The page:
Modelling the impact of Water Sensitive Urban Design technologies on the urban water cycle

Luca Locatelli

Research output: Book/ReportPh.D. thesis

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Alternative stormwater management approaches for urban developments, also called Water Sensitive Urban Design (WSUD), are increasingly being adopted with the aims of providing flood control, flow management, water quality improvements and opportunities to harvest stormwater for non-potable uses. WSUD structures (WSUDs) are typically small, decentralized systems for managing stormwater runoff near the source. These systems interact with the urban hydrological cycle, modifying the evapotranspiration, runoff and groundwater recharge fluxes. It is challenging to quantify these hydrological changes because of the cost and complexity of modelling multiple WSUD systems in larger scale urban catchments. For this reason, new modelling tools are needed. These tools must be simple enough to be computationally efficient, while still describing the observed hydrological responses of urban catchments. The models must be able to simulate both the response of single WSUDs and many coupled WSUDs in an urban catchment.
This thesis aims to develop new models of two WSUD technologies: green roofs and infiltration trenches/soakaways. In particular the thesis has the following objectives:
1. To identify and develop new models of green roofs and infiltration devices relevant for urban drainage applications, and integrate them into urban hydrological models.
2. To quantify the long term hydrological performance of green roofs and infiltration devices using a statistical analysis of WSUD performance.
3. To model the interaction of infiltration based WSUDs with groundwater.
4. To assess a new combination of different WSUD techniques for improved stormwater management.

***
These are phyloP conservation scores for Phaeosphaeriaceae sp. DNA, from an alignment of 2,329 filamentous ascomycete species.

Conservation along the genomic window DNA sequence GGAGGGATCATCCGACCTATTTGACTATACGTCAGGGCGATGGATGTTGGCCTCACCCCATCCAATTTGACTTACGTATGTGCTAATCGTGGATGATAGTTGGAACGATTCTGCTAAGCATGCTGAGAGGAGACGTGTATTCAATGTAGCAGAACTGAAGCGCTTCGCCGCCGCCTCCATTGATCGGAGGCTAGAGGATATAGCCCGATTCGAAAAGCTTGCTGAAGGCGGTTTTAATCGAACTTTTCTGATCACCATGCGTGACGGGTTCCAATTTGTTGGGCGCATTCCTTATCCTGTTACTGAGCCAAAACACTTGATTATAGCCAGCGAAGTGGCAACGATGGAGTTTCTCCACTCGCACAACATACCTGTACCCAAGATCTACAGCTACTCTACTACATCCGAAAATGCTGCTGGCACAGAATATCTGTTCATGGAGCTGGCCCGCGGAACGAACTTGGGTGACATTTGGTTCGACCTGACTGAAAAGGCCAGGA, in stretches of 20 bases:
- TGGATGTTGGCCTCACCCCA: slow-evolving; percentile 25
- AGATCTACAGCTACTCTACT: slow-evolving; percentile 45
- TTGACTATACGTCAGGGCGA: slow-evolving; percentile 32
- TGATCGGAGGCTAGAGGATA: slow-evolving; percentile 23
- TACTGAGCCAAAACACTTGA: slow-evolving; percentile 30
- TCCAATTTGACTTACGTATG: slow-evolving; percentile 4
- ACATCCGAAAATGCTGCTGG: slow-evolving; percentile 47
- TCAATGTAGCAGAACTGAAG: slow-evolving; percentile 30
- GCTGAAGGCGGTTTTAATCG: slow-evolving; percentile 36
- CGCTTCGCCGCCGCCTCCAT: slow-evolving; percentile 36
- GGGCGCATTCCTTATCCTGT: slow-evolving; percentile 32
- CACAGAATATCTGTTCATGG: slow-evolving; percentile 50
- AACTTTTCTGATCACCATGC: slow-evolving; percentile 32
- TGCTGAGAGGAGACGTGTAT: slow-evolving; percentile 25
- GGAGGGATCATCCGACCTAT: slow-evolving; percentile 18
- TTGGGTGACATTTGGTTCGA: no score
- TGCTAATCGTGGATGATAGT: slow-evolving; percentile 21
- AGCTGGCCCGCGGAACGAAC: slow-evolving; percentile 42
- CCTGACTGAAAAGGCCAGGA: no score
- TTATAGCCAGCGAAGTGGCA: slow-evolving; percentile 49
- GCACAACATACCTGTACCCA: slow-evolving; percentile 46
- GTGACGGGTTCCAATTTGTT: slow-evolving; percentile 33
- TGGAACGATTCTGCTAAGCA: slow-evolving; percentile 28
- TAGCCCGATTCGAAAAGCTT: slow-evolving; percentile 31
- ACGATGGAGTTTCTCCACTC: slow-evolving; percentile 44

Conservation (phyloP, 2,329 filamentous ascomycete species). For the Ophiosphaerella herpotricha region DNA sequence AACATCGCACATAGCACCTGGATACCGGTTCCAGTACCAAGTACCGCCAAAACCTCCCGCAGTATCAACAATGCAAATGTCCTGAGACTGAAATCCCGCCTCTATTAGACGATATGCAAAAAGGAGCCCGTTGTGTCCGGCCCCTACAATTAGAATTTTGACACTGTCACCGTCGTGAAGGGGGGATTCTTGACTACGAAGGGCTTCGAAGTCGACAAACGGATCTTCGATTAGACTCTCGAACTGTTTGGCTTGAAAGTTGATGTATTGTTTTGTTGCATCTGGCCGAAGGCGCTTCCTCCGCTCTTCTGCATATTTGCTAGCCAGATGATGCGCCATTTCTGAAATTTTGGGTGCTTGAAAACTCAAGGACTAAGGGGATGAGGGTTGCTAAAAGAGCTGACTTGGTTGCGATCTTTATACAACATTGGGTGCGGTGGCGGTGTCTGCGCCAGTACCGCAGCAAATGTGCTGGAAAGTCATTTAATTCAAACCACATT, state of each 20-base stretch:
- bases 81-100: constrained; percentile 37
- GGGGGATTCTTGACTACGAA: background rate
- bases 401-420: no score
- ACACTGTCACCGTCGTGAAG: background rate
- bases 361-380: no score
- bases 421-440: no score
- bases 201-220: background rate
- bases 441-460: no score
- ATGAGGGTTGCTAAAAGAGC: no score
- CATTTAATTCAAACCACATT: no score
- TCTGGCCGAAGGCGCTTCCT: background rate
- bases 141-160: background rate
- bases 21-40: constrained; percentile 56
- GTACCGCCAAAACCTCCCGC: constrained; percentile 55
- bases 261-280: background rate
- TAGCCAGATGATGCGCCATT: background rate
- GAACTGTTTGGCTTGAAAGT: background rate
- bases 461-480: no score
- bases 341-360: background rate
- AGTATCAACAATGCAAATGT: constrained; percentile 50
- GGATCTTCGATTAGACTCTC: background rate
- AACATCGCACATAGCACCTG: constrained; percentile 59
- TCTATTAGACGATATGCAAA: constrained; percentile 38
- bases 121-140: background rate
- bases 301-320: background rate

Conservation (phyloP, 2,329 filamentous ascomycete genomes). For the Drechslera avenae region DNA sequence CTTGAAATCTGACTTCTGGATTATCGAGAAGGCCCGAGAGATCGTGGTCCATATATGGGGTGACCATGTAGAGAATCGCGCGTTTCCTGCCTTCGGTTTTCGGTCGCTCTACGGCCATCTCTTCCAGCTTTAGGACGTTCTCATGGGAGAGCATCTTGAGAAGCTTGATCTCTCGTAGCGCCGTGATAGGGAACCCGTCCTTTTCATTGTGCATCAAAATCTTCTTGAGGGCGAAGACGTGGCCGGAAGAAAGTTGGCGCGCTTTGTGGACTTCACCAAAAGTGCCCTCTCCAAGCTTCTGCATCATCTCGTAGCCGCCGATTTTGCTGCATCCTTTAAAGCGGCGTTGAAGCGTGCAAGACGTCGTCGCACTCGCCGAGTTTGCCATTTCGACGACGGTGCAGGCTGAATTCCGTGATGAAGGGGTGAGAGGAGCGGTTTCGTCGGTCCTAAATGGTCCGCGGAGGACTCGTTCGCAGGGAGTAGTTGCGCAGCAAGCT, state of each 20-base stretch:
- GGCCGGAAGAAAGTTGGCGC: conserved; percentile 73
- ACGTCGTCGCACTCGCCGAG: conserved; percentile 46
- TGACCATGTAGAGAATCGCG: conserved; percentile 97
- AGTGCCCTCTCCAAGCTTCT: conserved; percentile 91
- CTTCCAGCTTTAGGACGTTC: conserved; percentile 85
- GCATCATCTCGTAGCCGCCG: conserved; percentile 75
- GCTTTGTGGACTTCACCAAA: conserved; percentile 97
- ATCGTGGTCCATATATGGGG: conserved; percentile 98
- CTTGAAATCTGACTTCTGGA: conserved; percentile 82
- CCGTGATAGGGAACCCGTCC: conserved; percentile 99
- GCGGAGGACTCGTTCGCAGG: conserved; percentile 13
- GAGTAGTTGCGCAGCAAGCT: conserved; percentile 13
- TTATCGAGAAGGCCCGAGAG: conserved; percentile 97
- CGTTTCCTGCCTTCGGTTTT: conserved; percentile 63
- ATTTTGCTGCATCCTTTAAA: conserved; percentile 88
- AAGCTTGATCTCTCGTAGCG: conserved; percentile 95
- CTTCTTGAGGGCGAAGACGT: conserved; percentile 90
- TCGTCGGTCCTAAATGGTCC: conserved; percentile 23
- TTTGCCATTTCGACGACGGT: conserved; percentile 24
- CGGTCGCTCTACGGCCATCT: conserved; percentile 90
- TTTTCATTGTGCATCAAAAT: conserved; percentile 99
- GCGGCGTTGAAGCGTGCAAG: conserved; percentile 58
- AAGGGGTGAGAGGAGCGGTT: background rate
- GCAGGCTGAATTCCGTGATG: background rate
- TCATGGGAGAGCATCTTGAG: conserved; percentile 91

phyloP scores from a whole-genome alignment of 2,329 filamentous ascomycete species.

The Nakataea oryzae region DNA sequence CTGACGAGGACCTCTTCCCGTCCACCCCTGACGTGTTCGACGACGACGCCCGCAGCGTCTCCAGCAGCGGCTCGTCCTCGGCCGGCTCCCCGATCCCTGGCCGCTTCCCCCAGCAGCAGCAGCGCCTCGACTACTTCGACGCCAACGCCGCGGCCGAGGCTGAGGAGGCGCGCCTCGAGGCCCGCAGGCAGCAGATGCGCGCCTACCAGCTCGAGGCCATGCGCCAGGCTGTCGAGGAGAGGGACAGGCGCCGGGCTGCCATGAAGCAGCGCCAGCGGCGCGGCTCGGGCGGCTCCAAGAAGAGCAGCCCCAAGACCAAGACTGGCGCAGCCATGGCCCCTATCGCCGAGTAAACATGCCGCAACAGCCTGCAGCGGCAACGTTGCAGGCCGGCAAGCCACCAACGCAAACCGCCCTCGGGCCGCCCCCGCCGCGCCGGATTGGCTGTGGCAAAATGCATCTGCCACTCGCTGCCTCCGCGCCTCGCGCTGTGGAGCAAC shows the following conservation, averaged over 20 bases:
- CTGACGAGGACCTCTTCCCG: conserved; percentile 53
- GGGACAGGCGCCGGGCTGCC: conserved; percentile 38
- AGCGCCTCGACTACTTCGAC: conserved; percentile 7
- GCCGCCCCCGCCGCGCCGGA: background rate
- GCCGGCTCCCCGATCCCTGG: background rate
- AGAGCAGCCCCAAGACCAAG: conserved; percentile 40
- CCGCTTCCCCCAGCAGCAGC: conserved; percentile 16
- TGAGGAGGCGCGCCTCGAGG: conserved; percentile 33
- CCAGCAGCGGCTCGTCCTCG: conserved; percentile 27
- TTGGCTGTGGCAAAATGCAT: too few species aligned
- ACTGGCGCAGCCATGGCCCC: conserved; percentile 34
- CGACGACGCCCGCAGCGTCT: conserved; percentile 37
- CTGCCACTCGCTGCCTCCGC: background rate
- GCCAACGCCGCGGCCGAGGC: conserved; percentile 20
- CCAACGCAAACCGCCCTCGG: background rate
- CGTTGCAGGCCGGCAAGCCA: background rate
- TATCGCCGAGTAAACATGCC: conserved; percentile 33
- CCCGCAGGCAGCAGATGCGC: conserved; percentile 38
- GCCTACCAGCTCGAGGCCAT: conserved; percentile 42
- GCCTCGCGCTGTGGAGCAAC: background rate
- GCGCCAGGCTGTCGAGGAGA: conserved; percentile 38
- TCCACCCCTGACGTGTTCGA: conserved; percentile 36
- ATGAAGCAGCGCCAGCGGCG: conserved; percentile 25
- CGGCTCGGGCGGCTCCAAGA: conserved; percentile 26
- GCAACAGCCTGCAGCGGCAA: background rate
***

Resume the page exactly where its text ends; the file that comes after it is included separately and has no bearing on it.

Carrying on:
5. To model the impact of a widespread implementation of multiple soakaway systems at the catchment scale.
6. Test the models by simulating observed data describing the performance of single WSUD units, and the performance of multiple systems at a catchment scale.
To address these aims, new models of green roofs and soakaways are developed and tested using observations from several urban catchments. The models are used to quantify the hydrological performance of single devices relevant for urban drainage applications. Moreover, the coupling of soakaway and detention storages is also modeled to analyze the benefits of combining different local stormwater management systems.
These models are then integrated into urban drainage network models and groundwater models in order to analyze the impact of stormwater infiltration and local detention on drainage networks and groundwater flows.
Results show that soakaways/infiltration trenches and green roofs significantly reduce annual stormwater runoff. Annual runoff from green roofs is 43-68% of the incoming rainfall and 0-62% for soakaways. Peak flow and volume reductions during single events are also quantified as a function of the return period.
Using a part of a soakaway as detention storage significantly improves its ability to reduce single event peak runoff without significant changes to its annual performance. Peak flow and annual runoff reductions are quantified for different soakaway and detention volume combinations. These systems also avoid problems of sewer network surcharge in a small catchment during a 10 year return period event.
The thesis quantifies the hydrological performance of infiltration devices interacting with groundwater. A threshold distance between infiltration devices and groundwater is estimated in order to classify whether infiltration devices are affected by groundwater or not. The threshold distance is determined as function of the soil hydraulic conductivity and the storage volume of the infiltration device. For instance, it is shown that in clay soils, infiltration trenches must be more than 11-12m above the water table if they are to be fully effective.
Widespread stormwater infiltration leads to increased groundwater recharge and the risk of groundwater flooding in areas with shallow groundwater. The increased occurrence of groundwater seepage above terrain is quantified in a case study by a catchment hydrological model that is calibrated to observations. Moreover, the performance of existing stormwater infiltration systems is affected by landuse changes in other parts of their catchment. These changes were quantified for the case study by a model and observations over a 20 year period. It was shown that urbanization with widespread stormwater infiltration increased the risk of groundwater flooding.
WSUDs are useful technologies for controlling urban stormwater runoff and the models presented in this thesis can help by simulating their hydrological impact. Careful engineering design is required to ensure that optimal results are achieved and to avoid unexpected outcomes such as increased groundwater flooding.
Original languageEnglish
Place of PublicationKgs. Lyngby
PublisherTechnical University of Denmark, DTU Environment
Number of pages47
Publication statusPublished - 2016

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